Advertisement

Thukten Zangpo

The National Assembly (NA) passed the motion to lift the ban on issuing bar licences yesterday, with most members supporting the motion moved by Athang-Thedtsho MP Kinley Wangchuk.

Thirty-seven members voted ‘yes’, three ‘no’, and one abstained out of 41 members present in the House.

MP Kinley Wangchuk moved the motion to lift the ban on bar licences, seconded by Chhoekhar-Tang MP, and to increase and adopt a single bar and retail licence fee.

The second point to the motion was that the Ministry of Health and relevant stakeholders maximise their efforts in creating awareness of the ills of alcohol consumption.

The restriction on the issue of bar licences since 2010 has not reduced consumption of alcohol, but has increased illegal sales of alcohol, fronting, and the unethical licence trade and operation of numerous illegal bars, said MP Kinley Wangchuk.




“Since then, the country has seen an increasing number of bars and wine shops, and also an increasing level of alcohol consumption,” he added. After the ban, about 1,000 bar licences were issued to hotels that have more than eight rooms.

The MPs also pointed out that the ban had only benefited the big businesses and wholesalers who were given the licences, leading to an increase in the gap between the haves and have nots.

MP Kinley Wangchuk also said that the practice of selling and renting bar licences has become rampant, where people were willing to buy licences illegally at Nu 500,000 to Nu 600,000 when the actual licence fees range from Nu 5,000 to Nu 15,000. “This has affected standalone bars in the country,” he added.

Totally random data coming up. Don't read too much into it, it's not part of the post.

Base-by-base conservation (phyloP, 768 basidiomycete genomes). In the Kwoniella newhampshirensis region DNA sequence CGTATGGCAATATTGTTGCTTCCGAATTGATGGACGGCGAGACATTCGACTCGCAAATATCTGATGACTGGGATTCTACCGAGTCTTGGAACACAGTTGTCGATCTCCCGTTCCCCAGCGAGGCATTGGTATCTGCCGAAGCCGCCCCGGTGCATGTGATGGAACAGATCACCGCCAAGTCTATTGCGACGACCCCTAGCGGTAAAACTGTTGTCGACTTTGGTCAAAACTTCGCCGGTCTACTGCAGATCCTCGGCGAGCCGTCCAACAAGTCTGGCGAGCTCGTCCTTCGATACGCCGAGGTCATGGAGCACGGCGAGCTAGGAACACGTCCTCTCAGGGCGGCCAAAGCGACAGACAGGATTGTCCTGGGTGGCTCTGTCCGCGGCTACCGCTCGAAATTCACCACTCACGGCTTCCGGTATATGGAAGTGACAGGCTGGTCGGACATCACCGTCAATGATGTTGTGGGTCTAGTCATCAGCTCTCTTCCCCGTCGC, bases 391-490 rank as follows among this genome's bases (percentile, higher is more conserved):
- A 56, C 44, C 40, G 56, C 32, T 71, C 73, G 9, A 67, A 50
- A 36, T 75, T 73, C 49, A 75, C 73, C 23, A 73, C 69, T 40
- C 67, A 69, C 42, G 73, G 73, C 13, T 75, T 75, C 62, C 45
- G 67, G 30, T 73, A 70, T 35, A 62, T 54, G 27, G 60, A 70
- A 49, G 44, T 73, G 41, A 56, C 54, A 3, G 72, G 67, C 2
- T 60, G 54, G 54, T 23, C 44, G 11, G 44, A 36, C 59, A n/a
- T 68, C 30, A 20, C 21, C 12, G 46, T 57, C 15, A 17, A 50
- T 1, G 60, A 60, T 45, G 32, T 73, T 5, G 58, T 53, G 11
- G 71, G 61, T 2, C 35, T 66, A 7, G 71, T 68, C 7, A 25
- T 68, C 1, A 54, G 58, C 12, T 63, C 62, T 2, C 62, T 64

According to Section 284 (g) of the Penal Code, renting of licences between Bhutanese is fronting and illegal.

“Bhutan’s cultural acceptance of alcohol, weak coordination among rule implementing agencies, availability, and affordability are some of the major contributing factors for alcohol consumption,” Kinley Wangchuk said.

He added that the per capita (adult) alcohol intake among Bhutanese is 8.47 litres. On the other hand, the global consumption is at 6.2 litres per person. Furthermore, there is one alcohol outlet for every 134 Bhutanese.

Not supporting the motion, Health Minister Dechen Wangmo said that lifting the ban on bar licences would impact the health of the people and health expenditure incurred due to treatment of alcohol-related diseases.




Alcohol-related diseases are the number one killer in the country, Lyonpo said, adding that 99 percent of the people with alcohol-related diseases are below 50 years of age, and the ministry spent about Nu 26 million annually to treat alcoholic liver diseases.

She also said that the issue lies in the failure to strictly implement the ban and suggested a detailed assessment before lifting the ban.

Prime Minister Dr Lotay Tshering supported the health minister’s reasoning and not the motion. He said that he did not receive the assessment study on whether lifting the ban on bar licences will have increased the number of drinkers or not, which the Ministry of Economic Affairs and Ministry of Health were supposed to submit.

Meanwhile, Foreign Minister Dr Tandi Dorji said that lifting the ban would resolve the fronting of bar licences. The rules that say not to have bars near the schools and hospitals will have to be looked into with proper monitoring and regulation, he said.

“If lifting the ban increases the alcohol-related diseases, we have an opportunity to discuss it again in Parliament after a year,” Lyonpo said.

Minister of Economic Affairs Loknath Sharma said that the ban is counterproductive to the country, and the ministry will not support alcohol drinking.

There are about 4,500 bar licences, 600 retail liquor shop licences, and 195 wholesaler licences issued in the country.

Advertisement

Skip to toolbar